• How does my website make my client feel? The winning answer here is: INSPIRED. 

5. Invest in epic photography.

Amazing photography (ala Lauren Bodwell Photography) has been a game changer for me in my brand + business. And it's not just because of the gorgeous photos, but also because of the way the process of being photographed for my brand makes me FEEL.

Seeing yourself embodying your brand message, living your version of freedom and doing so in order to show your clients what's possible is exhilarating.  

Stepping up and in to your power, claiming your essence and sharing it with the world in photographic form is pure magic. 

Don't skimp on your brand photography. Keep your images up to date and do them at least once per year, if you can. Having amazing photos makes the design process so.much.easier. 

Can't afford a photographer? Check out stock photography sites like pexels.com or stocksy.com for cool, styled shots. And make sure to read the license agreements before using any images that do not belong to you on your website for copyright guidelines.

BONUS: Friends don't let friends have ugly websites...

If you need help getting started or just flat out don't want to deal with going it alone...we've got you covered. Click here to schedule a free discovery call and we'll get you on your way....because spending our precious time in the valley of self-doubt and confusion land is for the birds!

I hope you will take some time to make yourself comfy in my new digi-space!

And I am über-proud of the work the Brand Love Studio team and I did together to design a space that feels just like me, inside and out (because that's what our websites are supposed to feel like, after all). 

I'd love to hear your thoughts in the comments below, answer your questions and support you on your journey...you deserve a website that rocks your socks off too!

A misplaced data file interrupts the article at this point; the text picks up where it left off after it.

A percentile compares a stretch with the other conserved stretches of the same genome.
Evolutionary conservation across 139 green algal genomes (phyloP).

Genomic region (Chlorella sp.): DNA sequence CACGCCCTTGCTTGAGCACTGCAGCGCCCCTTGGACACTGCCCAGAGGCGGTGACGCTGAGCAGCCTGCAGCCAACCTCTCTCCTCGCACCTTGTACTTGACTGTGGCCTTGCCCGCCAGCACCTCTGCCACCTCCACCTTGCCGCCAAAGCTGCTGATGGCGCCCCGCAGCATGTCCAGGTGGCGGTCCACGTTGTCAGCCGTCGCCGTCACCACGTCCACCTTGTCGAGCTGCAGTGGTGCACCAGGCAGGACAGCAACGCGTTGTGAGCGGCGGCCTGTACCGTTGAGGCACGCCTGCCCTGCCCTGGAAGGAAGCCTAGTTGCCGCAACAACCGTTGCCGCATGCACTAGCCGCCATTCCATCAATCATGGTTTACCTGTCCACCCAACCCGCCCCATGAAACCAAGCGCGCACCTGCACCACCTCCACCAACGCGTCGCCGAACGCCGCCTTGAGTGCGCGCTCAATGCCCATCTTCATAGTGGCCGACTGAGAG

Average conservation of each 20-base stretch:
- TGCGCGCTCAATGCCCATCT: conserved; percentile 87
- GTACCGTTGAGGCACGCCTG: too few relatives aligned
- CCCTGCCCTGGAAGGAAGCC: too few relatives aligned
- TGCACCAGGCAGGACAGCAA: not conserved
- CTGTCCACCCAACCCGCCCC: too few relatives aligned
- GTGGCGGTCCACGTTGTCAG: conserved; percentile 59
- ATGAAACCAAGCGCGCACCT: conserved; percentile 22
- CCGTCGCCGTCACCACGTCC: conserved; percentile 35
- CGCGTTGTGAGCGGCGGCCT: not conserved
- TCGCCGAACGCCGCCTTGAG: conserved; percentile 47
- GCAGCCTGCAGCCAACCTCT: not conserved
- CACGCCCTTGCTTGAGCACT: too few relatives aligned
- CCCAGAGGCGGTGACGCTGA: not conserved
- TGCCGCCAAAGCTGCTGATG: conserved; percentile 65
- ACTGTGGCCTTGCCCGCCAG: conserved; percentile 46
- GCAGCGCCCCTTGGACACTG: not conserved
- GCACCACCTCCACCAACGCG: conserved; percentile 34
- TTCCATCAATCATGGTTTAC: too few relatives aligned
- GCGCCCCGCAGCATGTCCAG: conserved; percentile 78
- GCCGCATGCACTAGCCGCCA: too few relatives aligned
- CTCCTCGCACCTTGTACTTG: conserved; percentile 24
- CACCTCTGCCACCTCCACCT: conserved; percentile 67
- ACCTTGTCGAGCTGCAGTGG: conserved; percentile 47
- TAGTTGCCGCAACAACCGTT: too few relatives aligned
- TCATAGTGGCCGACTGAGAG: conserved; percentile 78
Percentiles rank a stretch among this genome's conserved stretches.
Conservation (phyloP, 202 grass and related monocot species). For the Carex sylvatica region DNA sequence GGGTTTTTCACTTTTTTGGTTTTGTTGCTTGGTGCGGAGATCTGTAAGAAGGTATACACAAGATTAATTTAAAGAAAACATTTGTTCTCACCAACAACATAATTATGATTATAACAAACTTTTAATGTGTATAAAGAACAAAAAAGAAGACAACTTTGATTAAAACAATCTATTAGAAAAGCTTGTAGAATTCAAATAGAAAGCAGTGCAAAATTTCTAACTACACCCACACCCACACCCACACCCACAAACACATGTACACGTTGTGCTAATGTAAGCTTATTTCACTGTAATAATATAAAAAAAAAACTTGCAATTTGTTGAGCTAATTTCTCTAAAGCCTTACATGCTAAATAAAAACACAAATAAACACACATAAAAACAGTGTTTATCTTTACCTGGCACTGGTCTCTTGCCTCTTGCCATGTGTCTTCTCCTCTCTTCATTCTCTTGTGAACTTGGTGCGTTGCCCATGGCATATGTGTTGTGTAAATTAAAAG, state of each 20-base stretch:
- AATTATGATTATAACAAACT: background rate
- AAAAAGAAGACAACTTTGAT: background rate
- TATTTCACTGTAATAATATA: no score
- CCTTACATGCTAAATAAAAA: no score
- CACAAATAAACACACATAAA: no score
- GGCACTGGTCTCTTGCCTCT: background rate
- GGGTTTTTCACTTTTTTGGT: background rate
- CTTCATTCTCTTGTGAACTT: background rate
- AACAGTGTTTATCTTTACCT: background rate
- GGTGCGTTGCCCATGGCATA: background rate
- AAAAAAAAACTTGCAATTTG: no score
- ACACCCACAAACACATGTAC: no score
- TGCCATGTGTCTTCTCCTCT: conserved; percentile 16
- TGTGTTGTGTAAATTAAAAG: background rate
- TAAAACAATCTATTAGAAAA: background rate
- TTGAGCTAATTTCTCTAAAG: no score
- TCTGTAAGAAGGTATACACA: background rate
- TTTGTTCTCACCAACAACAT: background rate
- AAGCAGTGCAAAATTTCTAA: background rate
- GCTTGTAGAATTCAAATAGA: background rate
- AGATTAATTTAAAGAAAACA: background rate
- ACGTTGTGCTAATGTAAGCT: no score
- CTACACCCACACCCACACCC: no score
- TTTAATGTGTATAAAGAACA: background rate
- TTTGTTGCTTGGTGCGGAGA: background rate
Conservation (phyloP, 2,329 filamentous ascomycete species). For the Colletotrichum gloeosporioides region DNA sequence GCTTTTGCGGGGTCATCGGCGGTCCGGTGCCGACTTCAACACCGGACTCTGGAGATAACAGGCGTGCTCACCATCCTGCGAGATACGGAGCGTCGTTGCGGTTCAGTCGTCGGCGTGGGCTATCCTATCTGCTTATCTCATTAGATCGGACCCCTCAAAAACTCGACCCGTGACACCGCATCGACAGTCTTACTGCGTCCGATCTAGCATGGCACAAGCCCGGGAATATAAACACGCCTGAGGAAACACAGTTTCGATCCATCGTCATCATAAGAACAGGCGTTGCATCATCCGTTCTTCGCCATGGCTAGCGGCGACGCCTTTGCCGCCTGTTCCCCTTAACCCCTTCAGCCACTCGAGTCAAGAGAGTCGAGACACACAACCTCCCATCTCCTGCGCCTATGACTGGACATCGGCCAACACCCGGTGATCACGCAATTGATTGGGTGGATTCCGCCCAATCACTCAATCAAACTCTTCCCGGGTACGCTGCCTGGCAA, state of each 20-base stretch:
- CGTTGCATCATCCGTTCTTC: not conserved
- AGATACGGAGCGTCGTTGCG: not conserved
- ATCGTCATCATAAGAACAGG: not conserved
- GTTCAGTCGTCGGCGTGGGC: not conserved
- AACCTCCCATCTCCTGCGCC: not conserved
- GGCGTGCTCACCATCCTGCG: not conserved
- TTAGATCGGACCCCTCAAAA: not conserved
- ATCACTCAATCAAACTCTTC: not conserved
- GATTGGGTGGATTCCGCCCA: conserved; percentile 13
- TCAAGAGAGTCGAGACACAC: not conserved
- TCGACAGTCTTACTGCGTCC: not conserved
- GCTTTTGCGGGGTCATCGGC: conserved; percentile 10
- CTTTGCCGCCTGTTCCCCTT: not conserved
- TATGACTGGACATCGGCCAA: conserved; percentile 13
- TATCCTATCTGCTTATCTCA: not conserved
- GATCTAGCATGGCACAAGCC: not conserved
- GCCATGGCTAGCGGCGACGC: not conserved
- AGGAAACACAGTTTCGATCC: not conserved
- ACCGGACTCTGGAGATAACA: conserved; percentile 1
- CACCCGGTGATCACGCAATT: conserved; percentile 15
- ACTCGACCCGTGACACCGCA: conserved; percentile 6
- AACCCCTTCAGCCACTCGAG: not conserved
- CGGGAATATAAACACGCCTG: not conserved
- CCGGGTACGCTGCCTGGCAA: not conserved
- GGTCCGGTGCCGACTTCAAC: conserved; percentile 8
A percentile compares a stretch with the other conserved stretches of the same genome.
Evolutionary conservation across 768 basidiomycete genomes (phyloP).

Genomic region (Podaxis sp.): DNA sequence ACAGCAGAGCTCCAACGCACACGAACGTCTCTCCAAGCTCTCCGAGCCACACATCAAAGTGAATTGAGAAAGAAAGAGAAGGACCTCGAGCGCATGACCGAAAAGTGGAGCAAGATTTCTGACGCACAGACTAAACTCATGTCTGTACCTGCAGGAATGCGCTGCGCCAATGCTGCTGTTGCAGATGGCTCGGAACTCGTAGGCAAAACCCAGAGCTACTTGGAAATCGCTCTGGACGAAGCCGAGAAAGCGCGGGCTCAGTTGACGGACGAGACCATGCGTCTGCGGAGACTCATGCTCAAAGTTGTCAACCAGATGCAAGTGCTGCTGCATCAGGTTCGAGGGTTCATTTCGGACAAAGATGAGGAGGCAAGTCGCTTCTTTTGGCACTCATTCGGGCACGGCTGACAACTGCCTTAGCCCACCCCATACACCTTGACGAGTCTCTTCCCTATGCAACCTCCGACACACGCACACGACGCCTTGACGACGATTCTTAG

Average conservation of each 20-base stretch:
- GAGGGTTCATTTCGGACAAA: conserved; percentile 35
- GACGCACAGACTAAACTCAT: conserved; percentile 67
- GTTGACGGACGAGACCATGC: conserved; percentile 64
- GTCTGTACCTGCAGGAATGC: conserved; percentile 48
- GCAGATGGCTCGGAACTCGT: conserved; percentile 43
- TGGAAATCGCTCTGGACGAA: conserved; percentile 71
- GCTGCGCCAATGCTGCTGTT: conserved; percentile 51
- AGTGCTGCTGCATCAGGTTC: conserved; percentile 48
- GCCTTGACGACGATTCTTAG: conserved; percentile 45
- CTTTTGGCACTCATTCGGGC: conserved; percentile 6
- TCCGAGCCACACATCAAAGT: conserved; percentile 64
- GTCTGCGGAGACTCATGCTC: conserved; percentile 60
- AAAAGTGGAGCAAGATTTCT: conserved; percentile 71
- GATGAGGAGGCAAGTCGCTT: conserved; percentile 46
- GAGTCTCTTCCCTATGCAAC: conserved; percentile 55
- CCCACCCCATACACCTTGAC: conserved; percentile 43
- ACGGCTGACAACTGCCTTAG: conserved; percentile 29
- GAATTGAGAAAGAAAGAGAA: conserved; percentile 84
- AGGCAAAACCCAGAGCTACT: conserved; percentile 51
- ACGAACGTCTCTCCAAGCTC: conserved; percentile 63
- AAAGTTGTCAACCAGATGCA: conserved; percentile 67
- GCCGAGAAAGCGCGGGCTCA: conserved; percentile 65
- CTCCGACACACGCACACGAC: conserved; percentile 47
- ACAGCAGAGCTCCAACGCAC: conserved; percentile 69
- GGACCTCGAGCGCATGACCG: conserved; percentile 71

Grab my 5-day Brand YOU Challenge + get crystal clear on your brand (and life) message right here.

 
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About Amber: 

Amber Lilyestrom is a soul-based branding, business & clarity coach, writer and speaker. Amber helps entrepreneurs turn their passions in to heart-centered brands and thriving businesses. From idea conception to the construction of the business and all of its digital assets, she assists new entrepreneurs in changing the world, one beautiful brand at a time. 

Amber has helped hundreds of entrepreneurs launch their businesses and walk away from unfulfilling careers to transform their lives and pursue their passions. 

You can learn more and connect with Amber at www.amberlilyestrom.com

 

 

Amber Lilyestrom

Amber Lilyestrom is a soul-based branding & business coach, writer and motivational speaker. Amber currently coaches new and established entrepreneurs in creating strategies to transform their brands and businesses. She also works with individuals who want to leave their current careers and launch their big idea. From idea conception to the construction of the business and all of its digital assets, Amber assists new entrepreneurs in making “the big leap.”